We announced on March 1 that this Women’s History Month, Trust Machines was going to feature some of the women who are building Web3 every day. I’m proud that our team is part of such an important initiative, as conversations about diversity will be paramount to building the Web3 ecosystem, whether in digital assets, the NFT space, blockchain, metaverse development, the creator economy, and more.
Ahead of International Women’s Day on March 8, I wanted to take this opportunity to share some of my own experiences in Web3 and blockchain.
What’s more, I also want to take this opportunity to lay out what I believe needs to be done for women of Web3 to thrive in the very ecosystems that they have built and treasure. While women are staking their claim in Web3, I'm not the first (nor the last) to tell you that we have a long way to go for women to flourish in the space.
I hope that readers of this op-ed won ’t just find similarities between our stories but that they also aspire to take action within their own communities.
My Web3 story
Before I became Head of Operations and Strategy at Trust Machines, I was the Head of Exchange at Binance.US. This was a position I held after years in the crypto space.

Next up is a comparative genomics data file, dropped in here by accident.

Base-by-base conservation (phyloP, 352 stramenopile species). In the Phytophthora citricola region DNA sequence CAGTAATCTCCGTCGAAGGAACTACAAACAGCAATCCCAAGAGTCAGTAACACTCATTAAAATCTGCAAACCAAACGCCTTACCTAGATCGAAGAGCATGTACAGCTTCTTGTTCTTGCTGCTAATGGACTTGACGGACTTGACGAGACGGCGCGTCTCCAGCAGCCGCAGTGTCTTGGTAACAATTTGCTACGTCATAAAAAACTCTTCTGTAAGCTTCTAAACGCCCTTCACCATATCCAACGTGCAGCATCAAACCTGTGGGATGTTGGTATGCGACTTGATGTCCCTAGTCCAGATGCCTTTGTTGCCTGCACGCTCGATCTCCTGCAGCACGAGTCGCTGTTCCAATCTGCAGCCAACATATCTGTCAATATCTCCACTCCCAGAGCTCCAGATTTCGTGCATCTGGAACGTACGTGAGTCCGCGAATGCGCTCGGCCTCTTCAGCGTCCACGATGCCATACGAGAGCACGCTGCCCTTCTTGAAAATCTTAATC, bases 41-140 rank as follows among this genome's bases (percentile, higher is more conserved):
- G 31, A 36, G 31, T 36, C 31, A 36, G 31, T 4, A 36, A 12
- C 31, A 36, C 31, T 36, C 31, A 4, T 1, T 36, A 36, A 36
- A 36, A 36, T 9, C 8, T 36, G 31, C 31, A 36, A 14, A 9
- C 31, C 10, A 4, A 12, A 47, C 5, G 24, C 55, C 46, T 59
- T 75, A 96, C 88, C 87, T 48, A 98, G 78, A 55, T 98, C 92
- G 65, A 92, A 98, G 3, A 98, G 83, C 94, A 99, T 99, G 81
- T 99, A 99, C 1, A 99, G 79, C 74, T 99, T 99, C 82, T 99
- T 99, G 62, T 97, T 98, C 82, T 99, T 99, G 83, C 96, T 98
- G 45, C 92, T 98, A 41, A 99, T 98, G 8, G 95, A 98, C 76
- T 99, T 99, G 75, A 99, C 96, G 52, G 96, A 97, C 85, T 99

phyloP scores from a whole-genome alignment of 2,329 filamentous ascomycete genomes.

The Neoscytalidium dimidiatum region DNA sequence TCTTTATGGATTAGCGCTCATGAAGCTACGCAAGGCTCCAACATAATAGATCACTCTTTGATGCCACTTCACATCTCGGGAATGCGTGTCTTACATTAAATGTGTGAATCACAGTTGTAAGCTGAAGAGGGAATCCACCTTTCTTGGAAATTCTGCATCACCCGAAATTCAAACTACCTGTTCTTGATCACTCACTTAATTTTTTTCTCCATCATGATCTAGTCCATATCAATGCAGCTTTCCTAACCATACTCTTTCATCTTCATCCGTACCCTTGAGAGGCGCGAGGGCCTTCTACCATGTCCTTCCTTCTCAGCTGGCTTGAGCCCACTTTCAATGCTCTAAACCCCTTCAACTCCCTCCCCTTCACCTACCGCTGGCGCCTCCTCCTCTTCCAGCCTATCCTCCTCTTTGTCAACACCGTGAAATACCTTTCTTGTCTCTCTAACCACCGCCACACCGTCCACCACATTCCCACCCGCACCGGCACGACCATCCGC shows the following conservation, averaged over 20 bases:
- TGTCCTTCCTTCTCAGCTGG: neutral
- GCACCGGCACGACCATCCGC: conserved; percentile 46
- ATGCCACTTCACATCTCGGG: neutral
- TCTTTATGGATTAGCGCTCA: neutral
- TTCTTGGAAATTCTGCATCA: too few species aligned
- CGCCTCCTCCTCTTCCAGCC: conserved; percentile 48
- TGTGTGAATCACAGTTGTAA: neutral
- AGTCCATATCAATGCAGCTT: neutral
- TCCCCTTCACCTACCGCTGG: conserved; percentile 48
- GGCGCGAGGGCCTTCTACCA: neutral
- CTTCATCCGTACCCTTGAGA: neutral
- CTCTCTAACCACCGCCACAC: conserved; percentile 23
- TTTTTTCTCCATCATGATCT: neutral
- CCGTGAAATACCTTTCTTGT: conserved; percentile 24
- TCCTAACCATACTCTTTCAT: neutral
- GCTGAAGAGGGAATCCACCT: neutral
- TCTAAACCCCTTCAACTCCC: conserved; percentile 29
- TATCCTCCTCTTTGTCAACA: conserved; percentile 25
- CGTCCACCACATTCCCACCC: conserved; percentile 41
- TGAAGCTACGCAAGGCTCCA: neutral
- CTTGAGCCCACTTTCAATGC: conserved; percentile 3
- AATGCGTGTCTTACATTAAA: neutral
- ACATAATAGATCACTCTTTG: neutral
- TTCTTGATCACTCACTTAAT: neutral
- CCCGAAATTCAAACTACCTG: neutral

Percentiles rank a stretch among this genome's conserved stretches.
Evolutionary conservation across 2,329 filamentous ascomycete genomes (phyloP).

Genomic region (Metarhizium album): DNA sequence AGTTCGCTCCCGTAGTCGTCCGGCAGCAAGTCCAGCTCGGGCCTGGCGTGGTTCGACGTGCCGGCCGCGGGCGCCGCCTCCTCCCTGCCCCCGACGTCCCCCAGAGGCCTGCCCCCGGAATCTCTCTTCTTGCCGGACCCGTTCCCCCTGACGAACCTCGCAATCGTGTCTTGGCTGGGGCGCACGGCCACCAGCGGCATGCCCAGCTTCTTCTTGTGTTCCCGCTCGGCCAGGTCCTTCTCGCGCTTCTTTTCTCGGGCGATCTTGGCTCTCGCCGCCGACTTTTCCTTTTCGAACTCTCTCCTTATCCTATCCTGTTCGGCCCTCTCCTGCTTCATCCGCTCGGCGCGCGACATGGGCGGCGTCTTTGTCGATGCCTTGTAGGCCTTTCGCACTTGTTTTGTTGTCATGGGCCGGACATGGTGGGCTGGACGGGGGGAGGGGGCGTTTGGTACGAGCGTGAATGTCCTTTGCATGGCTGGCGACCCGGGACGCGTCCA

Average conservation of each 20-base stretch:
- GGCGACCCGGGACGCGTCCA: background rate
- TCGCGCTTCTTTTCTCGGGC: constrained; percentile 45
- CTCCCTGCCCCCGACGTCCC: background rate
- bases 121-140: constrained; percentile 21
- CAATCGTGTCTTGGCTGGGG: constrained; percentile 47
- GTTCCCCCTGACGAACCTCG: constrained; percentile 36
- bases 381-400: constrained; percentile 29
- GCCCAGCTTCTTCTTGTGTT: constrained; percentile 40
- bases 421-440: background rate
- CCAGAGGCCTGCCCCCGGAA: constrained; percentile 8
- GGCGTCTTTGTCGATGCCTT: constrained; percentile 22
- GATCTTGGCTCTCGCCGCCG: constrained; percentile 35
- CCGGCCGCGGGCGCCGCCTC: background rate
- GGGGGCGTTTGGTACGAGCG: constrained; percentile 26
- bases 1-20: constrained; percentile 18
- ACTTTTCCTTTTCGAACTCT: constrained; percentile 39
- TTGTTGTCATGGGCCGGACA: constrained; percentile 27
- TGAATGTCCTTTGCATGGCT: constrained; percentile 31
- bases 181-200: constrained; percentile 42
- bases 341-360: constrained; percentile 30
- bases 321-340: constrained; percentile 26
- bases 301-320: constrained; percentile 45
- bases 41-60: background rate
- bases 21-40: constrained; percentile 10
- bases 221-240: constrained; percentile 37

But I didn’t get my start in crypto. I was actually a drilling engineer.
I grew up thinking I wanted to be in petroleum engineering for the long run. That’s until I discovered Bitcoin and the power of blockchain technology.
I was drawn to the idea of digital commodities because, in the world I came from, commodities are physical assets that have real-world value and cannot be arbitrarily created. Oil, gas, metals – tangible materials that you could physically touch and see with your own eyes.
And on top of that, this digital commodity (digital gold, rather) was a totally new asset class that was decentralized and created to challenge the traditional institutions that we had come to know.
Bitcoin wasn’t tied to a physical asset, but a conceptual store of value created by code.
Its fungibility defied traditional markets.